Like the 76ers, Divorcing Couples Can “Trust the Process” by Controlling the Process
Divorce arbitration is the way for divorcing couples to move on with their lives quickly, quietly, kindly, conveniently, and in a child-centered way! While much has been written about the advantages of alternative dispute resolution procedures including, but not limited to, mediation and/or collaborative divorces, the option of arbitration is, in certain cases, arguably the […]
Divorce arbitration is the way for divorcing couples to move on with their lives quickly, quietly, kindly, conveniently, and in a child-centered way!
While much has been written about the advantages of alternative dispute resolution procedures including, but not limited to, mediation and/or collaborative divorces, the option of arbitration is, in certain cases, arguably the best way to go.
When parties are, for whatever reason, unable to resolve their differences in the context of mediation, that does not mean they must “fight it out in court” after hiring expensive attorneys, engaging in discovery, involving their children, and/or otherwise spending money that could otherwise be utilized by both the parties and their children after their divorce.
The parties could avoid all of the above and get divorced much faster and in a much more confidential environment by simply submitting their disputes to a private arbitrator who conducts hearings around each parties’ schedules and who, like a Superior Court Judge would do if the matter were litigated in Court, can render the decision to be incorporated into the parties Final Judgment of Divorce.
The arbitration alternative permits the parties the opportunity to “shop around” for an experienced matrimonial practitioner who the parties hire to “get it done!” That’s why arbitrations generally can be started and finished long before your typical litigation involving the same parties and same legal issues would take if the matter were litigated. While one downside to arbitration as an alternative is arguably the costs of retaining an experienced matrimonial arbitrator, private arbitrators are paid for their services by the litigants themselves while matrimonial Judges are paid by the State of New Jersey. You do “get what you pay for.” Matrimonial judges may or may not be as experienced as the retained arbitrator and, in all instances, will have many more pending matters to address that the privately retained arbitrator does. The arbitrator can provide more time and attention to what is arguably the most important disputes both of the parties will ever be involved with, especially when there are custody and/or parenting issues, special education issues, complex valuation issues, domestic violence issues, tax issues, alimony and/or child support to be paid from one party to the other.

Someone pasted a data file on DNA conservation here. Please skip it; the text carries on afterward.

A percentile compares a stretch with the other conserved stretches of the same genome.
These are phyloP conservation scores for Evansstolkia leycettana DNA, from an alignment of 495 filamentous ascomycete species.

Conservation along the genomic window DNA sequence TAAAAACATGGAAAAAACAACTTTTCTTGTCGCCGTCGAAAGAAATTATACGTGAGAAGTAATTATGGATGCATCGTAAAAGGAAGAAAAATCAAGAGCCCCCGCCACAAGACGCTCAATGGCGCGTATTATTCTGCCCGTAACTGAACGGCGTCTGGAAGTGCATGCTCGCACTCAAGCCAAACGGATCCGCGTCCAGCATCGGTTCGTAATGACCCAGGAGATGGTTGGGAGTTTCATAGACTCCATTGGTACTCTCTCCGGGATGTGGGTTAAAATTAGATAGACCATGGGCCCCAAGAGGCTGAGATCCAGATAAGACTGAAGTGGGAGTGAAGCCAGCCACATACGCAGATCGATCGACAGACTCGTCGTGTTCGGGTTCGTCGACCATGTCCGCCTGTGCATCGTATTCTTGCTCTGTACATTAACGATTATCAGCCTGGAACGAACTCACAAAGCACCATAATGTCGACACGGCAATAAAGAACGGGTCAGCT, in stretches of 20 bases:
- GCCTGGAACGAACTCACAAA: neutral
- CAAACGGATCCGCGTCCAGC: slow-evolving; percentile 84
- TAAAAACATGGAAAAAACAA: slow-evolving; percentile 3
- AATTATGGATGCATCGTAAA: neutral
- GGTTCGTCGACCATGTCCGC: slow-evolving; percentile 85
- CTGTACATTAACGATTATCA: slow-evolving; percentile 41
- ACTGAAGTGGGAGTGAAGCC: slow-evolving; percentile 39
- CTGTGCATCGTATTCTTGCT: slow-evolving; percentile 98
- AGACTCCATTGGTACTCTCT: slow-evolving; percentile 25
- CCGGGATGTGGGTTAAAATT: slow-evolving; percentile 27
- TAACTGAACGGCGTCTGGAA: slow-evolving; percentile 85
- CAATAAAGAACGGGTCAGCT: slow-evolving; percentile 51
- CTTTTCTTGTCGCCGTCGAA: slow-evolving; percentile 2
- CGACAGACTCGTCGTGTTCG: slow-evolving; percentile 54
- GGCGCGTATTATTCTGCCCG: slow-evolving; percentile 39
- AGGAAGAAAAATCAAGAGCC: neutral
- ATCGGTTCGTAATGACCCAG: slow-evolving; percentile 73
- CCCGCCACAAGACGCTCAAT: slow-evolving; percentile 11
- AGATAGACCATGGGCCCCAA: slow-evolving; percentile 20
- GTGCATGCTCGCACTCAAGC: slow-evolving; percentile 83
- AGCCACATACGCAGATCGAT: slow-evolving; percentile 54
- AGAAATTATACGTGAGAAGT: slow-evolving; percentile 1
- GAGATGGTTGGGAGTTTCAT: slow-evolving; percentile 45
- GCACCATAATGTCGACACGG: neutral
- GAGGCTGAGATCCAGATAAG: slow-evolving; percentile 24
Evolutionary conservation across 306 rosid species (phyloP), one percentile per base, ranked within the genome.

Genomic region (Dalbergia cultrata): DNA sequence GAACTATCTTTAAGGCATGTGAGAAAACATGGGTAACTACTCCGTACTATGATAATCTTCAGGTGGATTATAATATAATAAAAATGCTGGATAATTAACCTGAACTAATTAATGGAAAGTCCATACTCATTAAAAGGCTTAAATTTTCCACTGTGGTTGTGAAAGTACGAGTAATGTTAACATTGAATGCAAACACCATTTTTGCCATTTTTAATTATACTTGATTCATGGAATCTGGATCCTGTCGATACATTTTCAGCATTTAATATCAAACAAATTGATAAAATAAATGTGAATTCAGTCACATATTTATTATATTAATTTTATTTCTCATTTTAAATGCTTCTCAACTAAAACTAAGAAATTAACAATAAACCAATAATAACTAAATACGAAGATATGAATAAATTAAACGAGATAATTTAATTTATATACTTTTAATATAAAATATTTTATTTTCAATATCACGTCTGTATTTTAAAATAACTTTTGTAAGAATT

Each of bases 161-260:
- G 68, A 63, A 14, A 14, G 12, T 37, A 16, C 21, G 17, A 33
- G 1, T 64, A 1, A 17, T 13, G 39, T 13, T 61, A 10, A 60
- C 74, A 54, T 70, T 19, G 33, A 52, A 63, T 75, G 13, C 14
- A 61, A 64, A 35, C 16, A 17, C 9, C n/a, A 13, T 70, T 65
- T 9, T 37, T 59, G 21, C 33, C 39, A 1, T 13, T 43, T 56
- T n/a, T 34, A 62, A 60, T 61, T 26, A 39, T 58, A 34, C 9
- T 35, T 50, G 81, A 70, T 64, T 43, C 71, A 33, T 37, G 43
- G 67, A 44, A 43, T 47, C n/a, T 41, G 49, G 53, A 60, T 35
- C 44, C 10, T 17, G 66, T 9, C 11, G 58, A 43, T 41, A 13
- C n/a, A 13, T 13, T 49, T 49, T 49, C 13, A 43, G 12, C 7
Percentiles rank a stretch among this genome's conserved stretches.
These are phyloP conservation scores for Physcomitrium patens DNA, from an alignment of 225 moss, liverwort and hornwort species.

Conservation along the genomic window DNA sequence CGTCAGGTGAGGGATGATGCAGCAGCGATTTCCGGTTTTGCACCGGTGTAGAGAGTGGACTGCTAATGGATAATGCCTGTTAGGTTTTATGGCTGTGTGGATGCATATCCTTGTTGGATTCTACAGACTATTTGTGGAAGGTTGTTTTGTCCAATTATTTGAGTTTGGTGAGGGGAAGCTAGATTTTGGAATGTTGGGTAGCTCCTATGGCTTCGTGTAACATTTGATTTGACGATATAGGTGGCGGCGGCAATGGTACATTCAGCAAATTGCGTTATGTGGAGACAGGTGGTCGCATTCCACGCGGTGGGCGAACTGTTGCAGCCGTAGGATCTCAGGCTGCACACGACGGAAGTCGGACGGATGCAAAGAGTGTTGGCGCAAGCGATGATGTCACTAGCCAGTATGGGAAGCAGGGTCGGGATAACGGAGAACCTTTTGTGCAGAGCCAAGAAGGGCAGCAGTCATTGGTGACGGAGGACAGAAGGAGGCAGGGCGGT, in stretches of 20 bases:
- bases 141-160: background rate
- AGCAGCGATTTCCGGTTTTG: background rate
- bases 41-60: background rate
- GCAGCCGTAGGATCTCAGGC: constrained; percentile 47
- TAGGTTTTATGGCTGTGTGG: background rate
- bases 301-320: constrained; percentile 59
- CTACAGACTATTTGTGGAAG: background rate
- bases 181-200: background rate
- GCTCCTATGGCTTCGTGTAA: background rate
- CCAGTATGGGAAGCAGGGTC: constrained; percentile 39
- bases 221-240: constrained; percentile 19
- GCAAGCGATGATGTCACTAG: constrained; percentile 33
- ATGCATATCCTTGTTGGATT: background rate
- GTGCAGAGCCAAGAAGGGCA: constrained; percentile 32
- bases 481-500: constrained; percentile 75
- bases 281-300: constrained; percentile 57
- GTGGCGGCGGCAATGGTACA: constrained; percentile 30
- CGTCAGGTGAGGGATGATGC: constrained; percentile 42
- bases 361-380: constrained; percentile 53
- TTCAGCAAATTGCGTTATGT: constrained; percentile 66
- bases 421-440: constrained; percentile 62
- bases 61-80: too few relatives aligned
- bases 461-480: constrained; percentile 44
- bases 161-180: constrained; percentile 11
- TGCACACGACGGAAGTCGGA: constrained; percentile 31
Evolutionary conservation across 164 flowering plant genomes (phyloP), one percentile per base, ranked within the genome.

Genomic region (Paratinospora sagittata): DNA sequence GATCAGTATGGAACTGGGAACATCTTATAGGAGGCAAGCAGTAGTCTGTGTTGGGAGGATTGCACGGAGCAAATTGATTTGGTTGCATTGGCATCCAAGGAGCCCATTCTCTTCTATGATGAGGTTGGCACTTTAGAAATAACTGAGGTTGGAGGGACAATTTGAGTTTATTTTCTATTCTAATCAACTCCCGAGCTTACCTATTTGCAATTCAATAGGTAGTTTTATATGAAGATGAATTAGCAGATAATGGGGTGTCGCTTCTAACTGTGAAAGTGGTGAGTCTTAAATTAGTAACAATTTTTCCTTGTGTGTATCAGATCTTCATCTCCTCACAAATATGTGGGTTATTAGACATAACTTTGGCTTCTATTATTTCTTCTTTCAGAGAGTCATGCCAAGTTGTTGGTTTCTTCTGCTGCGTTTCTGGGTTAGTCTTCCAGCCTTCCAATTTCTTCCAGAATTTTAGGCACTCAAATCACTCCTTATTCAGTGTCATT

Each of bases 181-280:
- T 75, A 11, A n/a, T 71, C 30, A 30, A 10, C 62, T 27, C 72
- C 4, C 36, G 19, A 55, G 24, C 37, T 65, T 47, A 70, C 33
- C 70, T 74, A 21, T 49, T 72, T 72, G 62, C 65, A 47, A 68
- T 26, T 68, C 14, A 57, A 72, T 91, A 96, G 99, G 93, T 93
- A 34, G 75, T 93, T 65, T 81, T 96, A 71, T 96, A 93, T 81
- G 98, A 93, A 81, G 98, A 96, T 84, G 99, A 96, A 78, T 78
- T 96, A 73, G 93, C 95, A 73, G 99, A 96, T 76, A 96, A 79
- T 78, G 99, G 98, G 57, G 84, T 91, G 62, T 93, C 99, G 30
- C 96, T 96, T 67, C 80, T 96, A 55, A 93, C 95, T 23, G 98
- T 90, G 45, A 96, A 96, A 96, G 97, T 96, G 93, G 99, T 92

Why not get the best decision maker available when addressing the most important aspects of a family break-up? Why not get it all done faster, on evenings, weekends, by the end of the summer and/or as otherwise scheduled by the parties, and without anyone other than the two litigants and retained arbitrator’s knowledge and/or involvement? Why not get divorced quietly, quickly, kindly, conveniently, and in the child-centered way?
For all these reasons; and especially now that our New Jersey Court Rules are being amended to recognize an “arbitration track” whereby New Jersey couples can opt out of litigating their divorces the “same old way”, we here at Davis & Mendelson are hopeful that, like mediation, the arbitration alternative will increasingly be considered as a viable alternative to litigation. Our attorneys have served as both mediators and arbitrators and have represented our own clients in both arbitrations and mediations. We believe in these alternative dispute resolution procedures and, as such, anyone interested in potentially arbitrating and/or mediating their divorce should call to schedule a free consultation with one of our attorneys to discuss same.